Local woman strives to provide for one child
By Kris Leonhardt
MARSHFIELD — The people of Eleanganny, India, live a simple life. Survival is based heavily on agriculture, which first supports the family’s needs and secondarily provides income.
Families must pay tuition and other fees to send their children to school. With little means for income and extra hands needed in the fields, the children of Eleanganny are often left without an education.
“In the summer of 2013, I had a friend who was going back to India. He was moving away from the area, and I was going to miss him,” said RaeAnn Thomas Gust. “So I said, ‘Shall I come home with you?’ and he said, ‘Yes, come home with me.’”
Thomas Gust began to prepare for the trip.
“You can’t find anything on the internet about this place in India,” added Thomas Gust. “There is no technology there. It is really very, very basic. The technology now is that the walls there are concrete, but in many, many villages the rooves are still thatched.”
That January Thomas Gust went with her friend to India not knowing what to expect.
“It was kind of shocking,” said Thomas Gust. “They don’t have Western toilets. They don’t have indoor bathrooms.”
As Thomas Gust was being introduced to the region, she began to open her mind and heart to what she was seeing.
“I saw all of this poverty that you cannot imagine,” said Thomas Gust. “But at the same time, they are so generous. … They don’t have stuff, so being able to feed someone well is a big gift.”
“Education isn’t free. The boys got to third grade or fourth grade, and then they had to quit, and then they go in the field with the parents,” Thomas Gust added.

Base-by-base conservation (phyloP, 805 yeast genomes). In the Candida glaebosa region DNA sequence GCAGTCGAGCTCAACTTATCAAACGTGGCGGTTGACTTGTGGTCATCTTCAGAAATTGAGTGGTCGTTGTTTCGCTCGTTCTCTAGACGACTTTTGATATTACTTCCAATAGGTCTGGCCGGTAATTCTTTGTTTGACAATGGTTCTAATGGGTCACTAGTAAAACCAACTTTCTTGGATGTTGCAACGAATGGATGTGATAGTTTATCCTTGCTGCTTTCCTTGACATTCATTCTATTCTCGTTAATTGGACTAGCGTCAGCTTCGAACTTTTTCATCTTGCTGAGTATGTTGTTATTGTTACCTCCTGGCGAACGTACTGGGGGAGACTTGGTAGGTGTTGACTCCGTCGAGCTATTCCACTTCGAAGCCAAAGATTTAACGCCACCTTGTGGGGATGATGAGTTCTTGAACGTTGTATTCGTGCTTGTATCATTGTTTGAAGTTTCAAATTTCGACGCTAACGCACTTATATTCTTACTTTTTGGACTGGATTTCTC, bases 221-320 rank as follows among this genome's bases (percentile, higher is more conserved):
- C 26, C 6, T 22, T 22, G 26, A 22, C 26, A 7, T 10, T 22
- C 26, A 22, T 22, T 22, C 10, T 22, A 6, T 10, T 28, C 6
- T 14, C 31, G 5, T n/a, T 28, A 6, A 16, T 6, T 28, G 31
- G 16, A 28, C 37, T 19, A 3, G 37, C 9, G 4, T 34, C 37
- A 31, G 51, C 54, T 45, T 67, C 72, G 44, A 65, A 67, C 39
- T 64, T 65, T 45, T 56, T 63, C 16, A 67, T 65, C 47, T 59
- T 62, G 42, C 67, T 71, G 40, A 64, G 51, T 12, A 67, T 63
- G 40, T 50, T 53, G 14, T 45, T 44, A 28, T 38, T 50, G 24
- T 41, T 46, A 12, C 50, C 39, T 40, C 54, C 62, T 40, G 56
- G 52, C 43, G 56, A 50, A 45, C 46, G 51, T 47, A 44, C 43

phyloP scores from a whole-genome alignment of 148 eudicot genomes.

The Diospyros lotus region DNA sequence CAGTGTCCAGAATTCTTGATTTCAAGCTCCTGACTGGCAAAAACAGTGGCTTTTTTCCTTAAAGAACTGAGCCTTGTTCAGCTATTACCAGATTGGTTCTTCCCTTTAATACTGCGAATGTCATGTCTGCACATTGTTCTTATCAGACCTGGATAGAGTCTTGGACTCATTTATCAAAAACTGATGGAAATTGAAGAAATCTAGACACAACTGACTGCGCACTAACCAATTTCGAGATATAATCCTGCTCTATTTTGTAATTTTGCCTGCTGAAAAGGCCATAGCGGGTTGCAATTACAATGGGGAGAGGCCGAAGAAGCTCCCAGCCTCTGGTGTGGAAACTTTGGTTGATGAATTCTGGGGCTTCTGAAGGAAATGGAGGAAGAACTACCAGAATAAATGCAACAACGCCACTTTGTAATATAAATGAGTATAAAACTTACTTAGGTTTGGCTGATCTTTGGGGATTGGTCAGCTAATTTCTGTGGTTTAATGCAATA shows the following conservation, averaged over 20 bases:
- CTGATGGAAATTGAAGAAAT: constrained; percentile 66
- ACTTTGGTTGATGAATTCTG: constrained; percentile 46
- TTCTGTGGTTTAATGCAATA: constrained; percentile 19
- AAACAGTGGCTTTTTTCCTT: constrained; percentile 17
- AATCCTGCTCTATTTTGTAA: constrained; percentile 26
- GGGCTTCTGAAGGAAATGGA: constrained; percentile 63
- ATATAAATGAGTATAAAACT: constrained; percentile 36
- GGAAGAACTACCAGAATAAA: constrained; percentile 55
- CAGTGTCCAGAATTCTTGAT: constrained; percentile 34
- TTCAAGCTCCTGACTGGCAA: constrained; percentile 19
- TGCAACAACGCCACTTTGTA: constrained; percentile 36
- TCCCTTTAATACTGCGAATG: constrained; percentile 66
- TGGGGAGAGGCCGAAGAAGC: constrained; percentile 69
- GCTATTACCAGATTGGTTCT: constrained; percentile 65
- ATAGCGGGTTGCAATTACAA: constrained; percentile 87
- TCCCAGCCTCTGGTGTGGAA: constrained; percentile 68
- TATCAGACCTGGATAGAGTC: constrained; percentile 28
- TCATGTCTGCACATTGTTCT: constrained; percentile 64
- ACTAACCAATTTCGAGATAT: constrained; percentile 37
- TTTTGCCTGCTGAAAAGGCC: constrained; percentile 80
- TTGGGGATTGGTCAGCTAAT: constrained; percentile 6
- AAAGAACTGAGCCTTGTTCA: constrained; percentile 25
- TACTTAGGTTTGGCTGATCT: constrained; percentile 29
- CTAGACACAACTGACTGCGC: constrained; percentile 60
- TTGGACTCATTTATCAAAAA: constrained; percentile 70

When Thomas Gust returned from her trip to India, her world had changed.
“(My friend) said to me ‘That place really changed you,’” recalled Thomas Gust. “I said, ‘I don’t think you could go there and not be changed.’”
Not able to get the children of Eleanganny out of her mind, Thomas Gust began building a charity with the help of family and friends.
“I started a cooperation called For One Child of India (FOCI),” said Thomas Gust.
The 501(c)(3) provides tuition support for the children of India whose families are unable to obtain the finances to provide a proper education.
“I believe so strongly in this that I sponsor FOCI itself,” explained Thomas Gust. “All of the costs of the organization I pay, … down to the paper and ink.
“If I can keep the structure of it going, I think the people will see that it is worth it to donate because all of the money goes to the children.
“The first year we helped 38 children, and this year we are at 49. Once we’ve chosen a child, we promise them that we will pay for them to get through high school and even try to help if they can get into a college.”
Through the program, up to 75 percent of the child’s tuition is provided through sponsors. The family must contribute the remaining amount.
In addition to a financial responsibility, the family must see that studies continue. If the child does not promote to the next school grade, the support will end.
“We usually choose one child per family,” added Thomas Gust. “The philosophy is if we can get one kid through school, through college to get a decent job, that child will come back and help their family. That is their culture. That is what they are going to do. By focusing on one child, we can do the most good for the whole family.”
For more information visit for1child.org or call 715-387-4135.